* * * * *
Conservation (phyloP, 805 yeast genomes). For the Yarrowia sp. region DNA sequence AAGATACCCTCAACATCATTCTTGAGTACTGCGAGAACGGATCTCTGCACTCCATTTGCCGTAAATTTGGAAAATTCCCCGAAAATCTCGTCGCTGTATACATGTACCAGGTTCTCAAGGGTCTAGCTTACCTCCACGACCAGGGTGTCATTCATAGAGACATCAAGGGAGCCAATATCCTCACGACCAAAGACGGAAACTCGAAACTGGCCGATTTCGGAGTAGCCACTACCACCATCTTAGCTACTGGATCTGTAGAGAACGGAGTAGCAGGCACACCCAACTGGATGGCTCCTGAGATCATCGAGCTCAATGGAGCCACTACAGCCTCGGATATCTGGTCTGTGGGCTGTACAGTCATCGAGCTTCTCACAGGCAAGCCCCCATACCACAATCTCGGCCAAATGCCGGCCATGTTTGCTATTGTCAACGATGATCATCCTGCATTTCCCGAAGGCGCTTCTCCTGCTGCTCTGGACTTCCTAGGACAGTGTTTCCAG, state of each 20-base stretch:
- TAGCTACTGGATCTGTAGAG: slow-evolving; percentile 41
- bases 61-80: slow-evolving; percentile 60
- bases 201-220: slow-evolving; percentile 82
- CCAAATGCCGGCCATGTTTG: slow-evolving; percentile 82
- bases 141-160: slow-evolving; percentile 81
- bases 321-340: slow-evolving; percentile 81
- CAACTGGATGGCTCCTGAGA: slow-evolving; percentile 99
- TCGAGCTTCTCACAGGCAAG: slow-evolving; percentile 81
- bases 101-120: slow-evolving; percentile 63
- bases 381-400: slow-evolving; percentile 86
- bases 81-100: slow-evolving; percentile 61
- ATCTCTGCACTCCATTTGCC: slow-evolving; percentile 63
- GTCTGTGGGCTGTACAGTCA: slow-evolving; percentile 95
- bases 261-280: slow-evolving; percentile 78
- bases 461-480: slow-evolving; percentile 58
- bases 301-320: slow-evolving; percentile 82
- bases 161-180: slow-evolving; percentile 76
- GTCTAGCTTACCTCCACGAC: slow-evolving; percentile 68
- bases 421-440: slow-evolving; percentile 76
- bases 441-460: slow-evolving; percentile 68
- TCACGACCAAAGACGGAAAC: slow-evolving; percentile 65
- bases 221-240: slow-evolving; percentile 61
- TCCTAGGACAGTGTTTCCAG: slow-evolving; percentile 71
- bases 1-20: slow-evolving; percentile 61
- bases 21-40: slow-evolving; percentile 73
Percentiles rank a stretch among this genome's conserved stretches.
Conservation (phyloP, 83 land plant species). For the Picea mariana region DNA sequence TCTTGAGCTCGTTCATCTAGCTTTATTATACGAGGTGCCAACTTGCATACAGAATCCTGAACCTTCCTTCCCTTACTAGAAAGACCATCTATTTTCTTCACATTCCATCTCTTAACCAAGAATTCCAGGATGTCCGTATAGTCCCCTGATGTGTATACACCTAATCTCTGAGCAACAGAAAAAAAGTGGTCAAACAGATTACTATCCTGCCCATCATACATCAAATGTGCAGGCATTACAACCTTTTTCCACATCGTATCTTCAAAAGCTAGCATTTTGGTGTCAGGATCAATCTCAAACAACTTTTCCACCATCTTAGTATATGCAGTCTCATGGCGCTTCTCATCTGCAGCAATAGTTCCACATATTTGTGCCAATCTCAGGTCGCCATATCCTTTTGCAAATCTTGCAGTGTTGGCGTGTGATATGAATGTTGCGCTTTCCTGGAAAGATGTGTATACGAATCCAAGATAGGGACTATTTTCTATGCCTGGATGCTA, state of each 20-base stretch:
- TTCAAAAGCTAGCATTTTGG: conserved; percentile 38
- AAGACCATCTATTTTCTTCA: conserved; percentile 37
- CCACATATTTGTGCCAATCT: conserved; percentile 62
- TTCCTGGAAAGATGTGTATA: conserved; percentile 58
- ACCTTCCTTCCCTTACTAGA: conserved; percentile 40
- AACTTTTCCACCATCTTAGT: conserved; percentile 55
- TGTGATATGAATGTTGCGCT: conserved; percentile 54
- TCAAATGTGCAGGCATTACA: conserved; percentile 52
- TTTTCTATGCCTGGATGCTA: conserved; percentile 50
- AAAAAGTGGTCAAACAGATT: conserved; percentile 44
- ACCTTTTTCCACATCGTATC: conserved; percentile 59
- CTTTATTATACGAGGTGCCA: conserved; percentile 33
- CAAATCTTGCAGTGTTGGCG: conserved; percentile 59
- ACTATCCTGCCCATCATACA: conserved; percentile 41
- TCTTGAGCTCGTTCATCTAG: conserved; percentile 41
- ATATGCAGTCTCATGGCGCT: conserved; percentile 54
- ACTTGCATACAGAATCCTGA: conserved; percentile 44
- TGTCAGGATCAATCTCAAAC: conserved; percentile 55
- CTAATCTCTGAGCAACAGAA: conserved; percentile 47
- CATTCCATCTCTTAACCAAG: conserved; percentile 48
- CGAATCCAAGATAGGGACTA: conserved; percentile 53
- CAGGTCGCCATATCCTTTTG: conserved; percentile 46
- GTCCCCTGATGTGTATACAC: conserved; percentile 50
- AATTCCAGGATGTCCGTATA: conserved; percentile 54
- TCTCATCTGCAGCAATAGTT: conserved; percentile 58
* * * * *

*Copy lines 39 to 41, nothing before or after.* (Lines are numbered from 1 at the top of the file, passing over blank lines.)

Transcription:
- ACCTTTTTCCACATCGTATC: conserved; percentile 59
- CTTTATTATACGAGGTGCCA: conserved; percentile 33
- CAAATCTTGCAGTGTTGGCG: conserved; percentile 59